Hiring a mortgage broker can help relieve some of the stress and answer loan-related questions when you’re buying a house, especially if you’re a first-time homebuyer.
In their role as the middleman between borrowers and lenders, a mortgage broker can help you find a lender that meets your needs and financial requirements, such as a preference for a lower down payment or the best interest rate possible. If you’re seeking a Federal Housing Administration or Veterans Affairs loan, for example, a broker with experience in working with veterans, or who understands the requirements for FHA loans, can simplify the process.
“Some (lenders) may specialize in particular property types that others avoid. Some may have more flexibility with credit scores or down payment amounts than others,” says David Reiss, a law professor who specializes in real estate and consumer financial services at Brooklyn Law School in New York and the editor of REFinBlog.com.
Working with a mortgage broker has advantages over going directly to a lender to obtain a mortgage. Consumers can save money during the process, obtain more loan options and have someone explain the fine print to them, which can save time.
The mortgage industry is changing constantly, and a good mortgage broker can help a homeowner understand the lengthy process — from getting a good interest rate to paying lower fees to closing the loan on time.
A mortgage broker’s role
A mortgage broker works for a lender known as a non-depository institution, says Rick Masnyk, a branch manager at Network Funding in North Smithfield, Rhode Island.
“They provide home financing without having access to the other products that a depository institution or a bank provides,” Masnyk says.
Unlike a bank loan officer who can only offer mortgage products available at his own bank, mortgage brokers have an advantage because they have access to sources of financing from multiple financial institutions, such as JPMorgan Chase and Wells Fargo, as well as other ones that a consumer may not have heard of because they don’t have bricks-andmortar locations within that consumer’s geographic area, Masnyk says.
Federal laws require that mortgage brokers are licensed and cannot have their salary linked to the interest rate you receive from a potential lender. Working with a broker should not affect how much your loan will be.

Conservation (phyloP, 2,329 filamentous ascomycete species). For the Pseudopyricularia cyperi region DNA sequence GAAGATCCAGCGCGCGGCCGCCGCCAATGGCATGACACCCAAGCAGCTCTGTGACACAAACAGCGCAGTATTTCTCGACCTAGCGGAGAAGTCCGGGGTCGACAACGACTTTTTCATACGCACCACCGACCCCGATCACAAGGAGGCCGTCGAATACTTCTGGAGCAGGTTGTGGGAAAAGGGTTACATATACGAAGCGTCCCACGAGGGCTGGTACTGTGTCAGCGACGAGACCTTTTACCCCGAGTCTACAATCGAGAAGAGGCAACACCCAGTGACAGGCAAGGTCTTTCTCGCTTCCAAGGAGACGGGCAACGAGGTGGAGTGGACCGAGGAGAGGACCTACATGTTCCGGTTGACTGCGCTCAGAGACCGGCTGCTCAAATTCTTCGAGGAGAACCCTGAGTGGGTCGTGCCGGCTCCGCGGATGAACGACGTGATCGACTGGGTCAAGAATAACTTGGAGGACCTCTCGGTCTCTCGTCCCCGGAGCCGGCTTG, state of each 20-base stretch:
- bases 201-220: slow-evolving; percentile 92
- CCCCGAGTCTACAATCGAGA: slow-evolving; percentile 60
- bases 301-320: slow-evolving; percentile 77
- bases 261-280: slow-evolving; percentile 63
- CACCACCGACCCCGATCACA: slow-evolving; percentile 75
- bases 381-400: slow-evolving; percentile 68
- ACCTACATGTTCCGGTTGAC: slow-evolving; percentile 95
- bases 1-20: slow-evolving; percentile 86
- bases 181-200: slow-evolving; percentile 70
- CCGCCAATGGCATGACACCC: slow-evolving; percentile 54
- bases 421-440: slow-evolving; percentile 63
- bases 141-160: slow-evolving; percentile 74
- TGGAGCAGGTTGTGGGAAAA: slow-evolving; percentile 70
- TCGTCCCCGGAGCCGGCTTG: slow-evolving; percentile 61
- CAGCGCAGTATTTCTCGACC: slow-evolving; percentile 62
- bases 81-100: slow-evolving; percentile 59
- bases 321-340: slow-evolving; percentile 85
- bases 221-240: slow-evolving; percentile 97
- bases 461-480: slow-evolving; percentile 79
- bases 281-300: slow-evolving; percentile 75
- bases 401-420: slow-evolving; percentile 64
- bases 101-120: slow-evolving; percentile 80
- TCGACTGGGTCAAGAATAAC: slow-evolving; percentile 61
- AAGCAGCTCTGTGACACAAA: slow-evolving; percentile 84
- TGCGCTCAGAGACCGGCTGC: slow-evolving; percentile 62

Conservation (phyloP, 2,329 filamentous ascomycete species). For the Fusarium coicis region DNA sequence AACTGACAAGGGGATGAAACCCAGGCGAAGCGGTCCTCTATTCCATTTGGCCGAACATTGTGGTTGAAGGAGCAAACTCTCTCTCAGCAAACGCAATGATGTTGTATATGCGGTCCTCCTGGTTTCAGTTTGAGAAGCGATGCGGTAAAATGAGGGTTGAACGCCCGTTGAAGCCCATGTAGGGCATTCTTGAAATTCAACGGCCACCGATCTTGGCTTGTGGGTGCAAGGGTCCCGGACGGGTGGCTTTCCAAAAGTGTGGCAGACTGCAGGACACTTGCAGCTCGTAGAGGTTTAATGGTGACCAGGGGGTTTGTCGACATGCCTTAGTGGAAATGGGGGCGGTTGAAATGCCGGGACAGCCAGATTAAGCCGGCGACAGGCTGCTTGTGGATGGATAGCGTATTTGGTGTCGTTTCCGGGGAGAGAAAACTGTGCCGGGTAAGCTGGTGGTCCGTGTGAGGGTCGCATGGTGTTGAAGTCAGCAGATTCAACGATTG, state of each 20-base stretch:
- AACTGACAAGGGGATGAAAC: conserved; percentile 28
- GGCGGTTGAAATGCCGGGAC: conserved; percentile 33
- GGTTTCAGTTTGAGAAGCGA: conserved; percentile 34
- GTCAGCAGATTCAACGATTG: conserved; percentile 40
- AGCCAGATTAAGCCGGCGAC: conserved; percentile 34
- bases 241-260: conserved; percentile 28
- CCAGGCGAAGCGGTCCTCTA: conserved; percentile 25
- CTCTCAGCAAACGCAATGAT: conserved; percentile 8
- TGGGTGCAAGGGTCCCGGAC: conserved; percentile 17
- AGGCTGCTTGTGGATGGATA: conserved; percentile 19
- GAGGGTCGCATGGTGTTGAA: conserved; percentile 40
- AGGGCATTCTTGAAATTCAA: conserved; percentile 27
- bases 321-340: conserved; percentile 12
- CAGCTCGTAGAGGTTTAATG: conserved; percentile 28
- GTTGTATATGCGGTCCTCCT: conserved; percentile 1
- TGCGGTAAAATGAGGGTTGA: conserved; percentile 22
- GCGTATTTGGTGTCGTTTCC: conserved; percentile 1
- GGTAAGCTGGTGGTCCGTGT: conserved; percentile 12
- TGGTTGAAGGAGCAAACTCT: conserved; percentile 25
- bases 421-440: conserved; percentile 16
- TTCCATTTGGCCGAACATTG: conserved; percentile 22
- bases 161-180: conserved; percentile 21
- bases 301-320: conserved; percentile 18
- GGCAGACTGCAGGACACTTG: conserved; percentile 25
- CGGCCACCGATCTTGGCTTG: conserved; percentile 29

A broker can save the consumer time and effort in “locating the best possible loan,” says Jackie Boies, a senior director of housing and bankruptcy services for Money Management International, a Sugar Land, Texas-based nonprofit debt counseling organization.
Part of a mortgage broker’s job is to “do the math” and let a borrower know the loan amount they qualify for to be approved for in a mortgage, Masnyk says.
“They would be responsible for originating the loan and placing the loan with the investor who would fund the transaction at the closing table,” says LeeAnn Casanova, U.S. sales director of wholesale mortgage products for Quontic. “It is about finding the right mortgage for each unique buyer.”
How does a mortgage broker get paid?
A mortgage broker’s fees are more transparent in the aftermath of the Great Recession in 2008.
The cost of the loan is charged to the borrower and the lender purchasing the loan provides a credit equal to that cost, resulting in no cost to the borrower, Masnyk says.
Mortgage brokers get paid in either one of two main ways: upfront at closing by the borrower, or after the transaction closes by the lender. The broker’s fee is a small percentage of the loan amount, usually between 1% and 2%.
Working with a broker
Homeowners who choose to work with a mortgage broker can receive more in-person interaction and let a licensed professional do the legwork for them, Masnyk says.
“Working with someone you can see face to face and/or someone your Realtor
has used in the past and trusts is always a great source,” he says. “There’s no reason not to.”
In addition to consulting a mortgage broker, shop around at several mortgage lenders to obtain the best interest rate and term of loan that fits their situation. Whether the consumer chooses to use a mortgage broker or banker is a personal choice.
“It’s just as important to shop for the lowest possible closing costs in conjunction with that rate,” Masnyk says. “A mortgage provider may appear to have a great rate, but if their closing fees are excessive, you may not be getting the deal you think you are. What you pay overall in monthly payments and closing fees determines the best possible mortgage program.”
Many brokers have access to a powerful loan pricing system that helps price your loan across many lenders at one time.
“They can quickly focus in on the best lenders for your scenario,” Andrew Weinberg, a principal at Silver Fin Capital Group, a Great Neck, New York, mortgage company, says. “In most cases, they do not charge the client a penny for their services. Their compensation comes solely from the wholesale lender, and only in the event the loan closes.”
Brokers maintain a large network of wholesale lenders and can provide consumers multiple offers, rather than being limited to the offerings of just one lender.
Finding a mortgage broker requires a bit of homework: ask for referrals from your Realtor, friends and family.
Check their licensing with your state professional licensing authority, read online reviews and check them out with the Better Business Bureau, Boies says.